Safe streets: Part 1 - 13 WTHR Indianapolis

Safe streets: Part 1

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James Keel James Keel
Sgt. Nielsen Sgt. Nielsen
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INDIANAPOLIS -

How many times do you see drivers on the road run stop signs, traffic lights, disregard stopped school buses or create dangerous situations on the road?

We've been taking your comments on our Facebook page, and checking out some of the problem areas you told us about.

All this week on Eyewitness News Sunrise, we are focusing on "Safe Streets," and what you can do to stay safe on the road. We're looking at common problems, and what you can do to get them fixed.

All over town, congested traffic builds up at the busiest intersections. But in one eastside neighborhood, it's cars not stopping that has James Keel angry.

"You're supposed to stop at a four-way stop," Keel says. "Which they don't do it, They either roll through it, or completely run through it going 30-45 mile an hour."

We monitored the intersection of 13th and LaSalle and saw car after car make rolling stops, some barely slowing down for the stop sign.

When asked his greatest concern, Keel replied, "Somebody's not gonna stop at these stop signs, they're gonna hit somebody, or they're gonna have a bad car accident and it's gonna end up in my yard."

Kamari Grant is a 5th grader in the neighborhood.  "There was this car that wouldn't stop. It was swerving and I was in the street, so I had to jump out of the street" Grant recalls.

There's no way to say exactly how many intersections have the rolling stop problem, but it's clear from the volume of response on our Facebook page that it's a frequent neighborhood complaint.

Indianapolis Metro Police Sergeant Chris Nielsen says, "Failure to stop...It's a traffic violation.  It's a citation. The fine can be as much as $225."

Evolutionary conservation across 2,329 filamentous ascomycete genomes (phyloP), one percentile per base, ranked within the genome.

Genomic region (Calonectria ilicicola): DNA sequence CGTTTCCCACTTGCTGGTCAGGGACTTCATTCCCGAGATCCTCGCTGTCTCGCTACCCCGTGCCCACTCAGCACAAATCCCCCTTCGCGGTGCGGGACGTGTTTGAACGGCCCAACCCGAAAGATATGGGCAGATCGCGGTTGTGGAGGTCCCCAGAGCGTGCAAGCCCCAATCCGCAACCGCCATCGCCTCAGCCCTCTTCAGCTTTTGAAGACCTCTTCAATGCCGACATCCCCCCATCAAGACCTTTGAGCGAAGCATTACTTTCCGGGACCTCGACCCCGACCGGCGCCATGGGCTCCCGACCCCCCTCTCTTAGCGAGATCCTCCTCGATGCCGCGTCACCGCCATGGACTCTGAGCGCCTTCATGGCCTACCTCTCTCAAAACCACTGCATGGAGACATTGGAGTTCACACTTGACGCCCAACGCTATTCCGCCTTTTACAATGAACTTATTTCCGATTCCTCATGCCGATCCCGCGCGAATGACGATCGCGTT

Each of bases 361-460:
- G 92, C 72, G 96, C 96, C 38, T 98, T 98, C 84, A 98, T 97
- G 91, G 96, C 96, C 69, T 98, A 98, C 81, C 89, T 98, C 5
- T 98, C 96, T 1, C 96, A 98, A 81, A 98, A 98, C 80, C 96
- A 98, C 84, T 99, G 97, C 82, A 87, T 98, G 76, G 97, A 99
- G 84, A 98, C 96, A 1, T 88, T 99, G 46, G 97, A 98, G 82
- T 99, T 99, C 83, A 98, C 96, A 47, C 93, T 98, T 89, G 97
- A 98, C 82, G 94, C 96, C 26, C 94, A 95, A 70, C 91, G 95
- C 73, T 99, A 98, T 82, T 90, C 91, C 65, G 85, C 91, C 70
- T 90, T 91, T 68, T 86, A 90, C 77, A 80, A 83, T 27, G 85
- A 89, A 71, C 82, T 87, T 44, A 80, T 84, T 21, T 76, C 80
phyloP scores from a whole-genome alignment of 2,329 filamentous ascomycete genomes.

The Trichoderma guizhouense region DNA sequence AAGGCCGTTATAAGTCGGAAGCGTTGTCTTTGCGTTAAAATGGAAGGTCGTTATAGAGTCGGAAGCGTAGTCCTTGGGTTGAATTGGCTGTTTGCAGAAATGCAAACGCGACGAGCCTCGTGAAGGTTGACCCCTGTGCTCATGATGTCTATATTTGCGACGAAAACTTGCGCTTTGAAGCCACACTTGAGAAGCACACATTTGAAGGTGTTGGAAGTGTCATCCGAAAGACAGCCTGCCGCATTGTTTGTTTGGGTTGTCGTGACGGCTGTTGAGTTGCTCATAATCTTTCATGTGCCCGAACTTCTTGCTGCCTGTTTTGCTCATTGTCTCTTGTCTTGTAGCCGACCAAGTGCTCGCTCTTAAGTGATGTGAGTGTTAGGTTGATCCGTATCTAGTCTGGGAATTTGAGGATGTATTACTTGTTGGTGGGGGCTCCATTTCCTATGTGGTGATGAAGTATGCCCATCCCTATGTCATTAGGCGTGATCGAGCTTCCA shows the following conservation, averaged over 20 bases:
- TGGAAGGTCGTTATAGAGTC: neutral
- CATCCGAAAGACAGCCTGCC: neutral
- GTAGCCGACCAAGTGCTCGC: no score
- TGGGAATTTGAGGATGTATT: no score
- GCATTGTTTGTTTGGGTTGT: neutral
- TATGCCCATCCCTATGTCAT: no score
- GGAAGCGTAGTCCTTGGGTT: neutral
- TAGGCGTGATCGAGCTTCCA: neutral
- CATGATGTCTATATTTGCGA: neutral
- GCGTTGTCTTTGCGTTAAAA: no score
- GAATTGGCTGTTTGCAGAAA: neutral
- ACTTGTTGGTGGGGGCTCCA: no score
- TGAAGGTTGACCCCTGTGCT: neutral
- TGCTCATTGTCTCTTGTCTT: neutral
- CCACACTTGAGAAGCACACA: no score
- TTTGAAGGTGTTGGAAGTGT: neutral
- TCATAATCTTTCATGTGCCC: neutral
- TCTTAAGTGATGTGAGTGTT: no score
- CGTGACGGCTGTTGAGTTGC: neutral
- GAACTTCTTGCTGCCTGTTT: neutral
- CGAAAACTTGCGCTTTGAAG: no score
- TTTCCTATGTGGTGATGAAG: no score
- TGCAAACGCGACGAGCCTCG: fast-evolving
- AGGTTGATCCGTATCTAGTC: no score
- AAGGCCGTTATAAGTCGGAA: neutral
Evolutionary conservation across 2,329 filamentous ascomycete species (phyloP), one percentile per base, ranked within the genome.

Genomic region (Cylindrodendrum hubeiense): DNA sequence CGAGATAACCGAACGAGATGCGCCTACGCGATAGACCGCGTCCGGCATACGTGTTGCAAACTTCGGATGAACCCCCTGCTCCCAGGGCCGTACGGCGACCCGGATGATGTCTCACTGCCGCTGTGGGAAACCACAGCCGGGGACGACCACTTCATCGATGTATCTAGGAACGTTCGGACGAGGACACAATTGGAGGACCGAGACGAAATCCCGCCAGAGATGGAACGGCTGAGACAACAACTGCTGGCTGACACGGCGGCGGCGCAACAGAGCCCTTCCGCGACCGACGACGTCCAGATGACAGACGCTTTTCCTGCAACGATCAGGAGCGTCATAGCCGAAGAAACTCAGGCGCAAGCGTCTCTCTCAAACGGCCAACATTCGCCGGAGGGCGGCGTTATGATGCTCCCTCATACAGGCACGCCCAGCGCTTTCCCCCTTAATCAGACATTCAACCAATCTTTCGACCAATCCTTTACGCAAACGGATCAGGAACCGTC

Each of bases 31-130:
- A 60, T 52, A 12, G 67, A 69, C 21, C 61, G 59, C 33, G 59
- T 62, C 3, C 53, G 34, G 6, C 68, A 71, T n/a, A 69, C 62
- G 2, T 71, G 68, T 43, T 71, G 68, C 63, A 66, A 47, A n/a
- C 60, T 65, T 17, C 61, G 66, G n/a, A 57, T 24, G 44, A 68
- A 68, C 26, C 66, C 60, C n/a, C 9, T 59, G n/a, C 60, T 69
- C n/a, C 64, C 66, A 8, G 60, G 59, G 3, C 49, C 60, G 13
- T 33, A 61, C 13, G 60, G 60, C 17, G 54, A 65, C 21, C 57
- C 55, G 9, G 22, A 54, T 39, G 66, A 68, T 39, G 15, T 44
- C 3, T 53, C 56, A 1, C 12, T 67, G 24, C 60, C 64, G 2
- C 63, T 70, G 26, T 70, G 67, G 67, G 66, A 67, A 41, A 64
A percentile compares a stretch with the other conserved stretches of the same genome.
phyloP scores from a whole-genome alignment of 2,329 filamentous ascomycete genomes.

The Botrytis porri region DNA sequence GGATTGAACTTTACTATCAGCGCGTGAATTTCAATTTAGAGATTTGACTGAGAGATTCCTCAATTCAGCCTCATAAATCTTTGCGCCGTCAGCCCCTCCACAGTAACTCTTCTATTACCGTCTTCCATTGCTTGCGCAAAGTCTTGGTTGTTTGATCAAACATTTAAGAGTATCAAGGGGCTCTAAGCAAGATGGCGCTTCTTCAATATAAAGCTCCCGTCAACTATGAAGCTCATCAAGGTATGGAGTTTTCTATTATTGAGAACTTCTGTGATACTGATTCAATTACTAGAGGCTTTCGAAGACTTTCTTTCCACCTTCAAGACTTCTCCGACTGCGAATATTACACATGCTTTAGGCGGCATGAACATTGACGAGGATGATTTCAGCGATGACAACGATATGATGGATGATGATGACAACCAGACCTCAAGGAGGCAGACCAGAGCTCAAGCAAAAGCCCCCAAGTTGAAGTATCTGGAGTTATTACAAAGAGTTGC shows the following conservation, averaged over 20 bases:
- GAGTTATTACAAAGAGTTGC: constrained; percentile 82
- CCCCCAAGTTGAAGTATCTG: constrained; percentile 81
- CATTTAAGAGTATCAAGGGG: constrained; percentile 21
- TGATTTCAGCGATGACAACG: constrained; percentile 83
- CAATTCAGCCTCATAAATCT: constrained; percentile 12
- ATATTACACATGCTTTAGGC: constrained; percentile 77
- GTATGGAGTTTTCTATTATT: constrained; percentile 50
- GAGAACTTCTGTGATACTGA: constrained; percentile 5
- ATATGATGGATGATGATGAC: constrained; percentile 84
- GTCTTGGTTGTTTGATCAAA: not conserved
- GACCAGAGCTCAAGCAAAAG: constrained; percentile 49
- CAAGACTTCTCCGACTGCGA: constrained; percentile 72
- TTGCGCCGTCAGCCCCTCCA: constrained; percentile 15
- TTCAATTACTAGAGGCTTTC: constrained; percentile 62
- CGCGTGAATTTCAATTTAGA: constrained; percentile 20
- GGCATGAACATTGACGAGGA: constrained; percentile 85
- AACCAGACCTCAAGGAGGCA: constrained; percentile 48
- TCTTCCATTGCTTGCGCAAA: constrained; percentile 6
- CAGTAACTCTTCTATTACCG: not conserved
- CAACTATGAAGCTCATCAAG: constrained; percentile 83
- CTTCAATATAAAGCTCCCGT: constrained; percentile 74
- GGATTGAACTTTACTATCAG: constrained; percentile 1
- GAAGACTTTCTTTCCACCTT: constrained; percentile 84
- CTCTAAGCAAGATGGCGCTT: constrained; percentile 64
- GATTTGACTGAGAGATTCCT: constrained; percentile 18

Police have monitored this intersection, ticketing motorists, but it hasn't been enough.

"Police presence is probably the best action," Nielsen says, "Unfortunately, we can't be every place at the same time."

James Keel is clearly frustrated by the ongoing problem.  "They can come out here and gimme a box of tickets and I could stand here and I'll write tickets for 'em."

But Sgt. Nielsen says of residents' options, "The best thing they can do is be our eyes and ears, document the license plate number if possible, do not try to intervene."

So when you see a constant traffic offense, police say call them to report it.  Let them handle it. That's what they are there for.  
   
All this week, we'll show you what you can do to keep streets safe.
  
Plus, these links can help you deal with situations on the road:

RequestIndy is an online portal that allows residents to report problems in their neighborhoods such as traffic issues, high weeds and grass, potholes and stray animals.  The first-of-its-kind portal for the City of Indianapolis uses GIS mapping technology to provide a user friendly means of connecting with the City.


The RequestIndy app for iPhone/iPod
RequestIndy can be used to enter more than 30 of the most commonly requested services. RequestIndy is fully-integrated with the City's enterprise-wide service systems for each City department so requests are routed directly to the folks who can resolve the issue.

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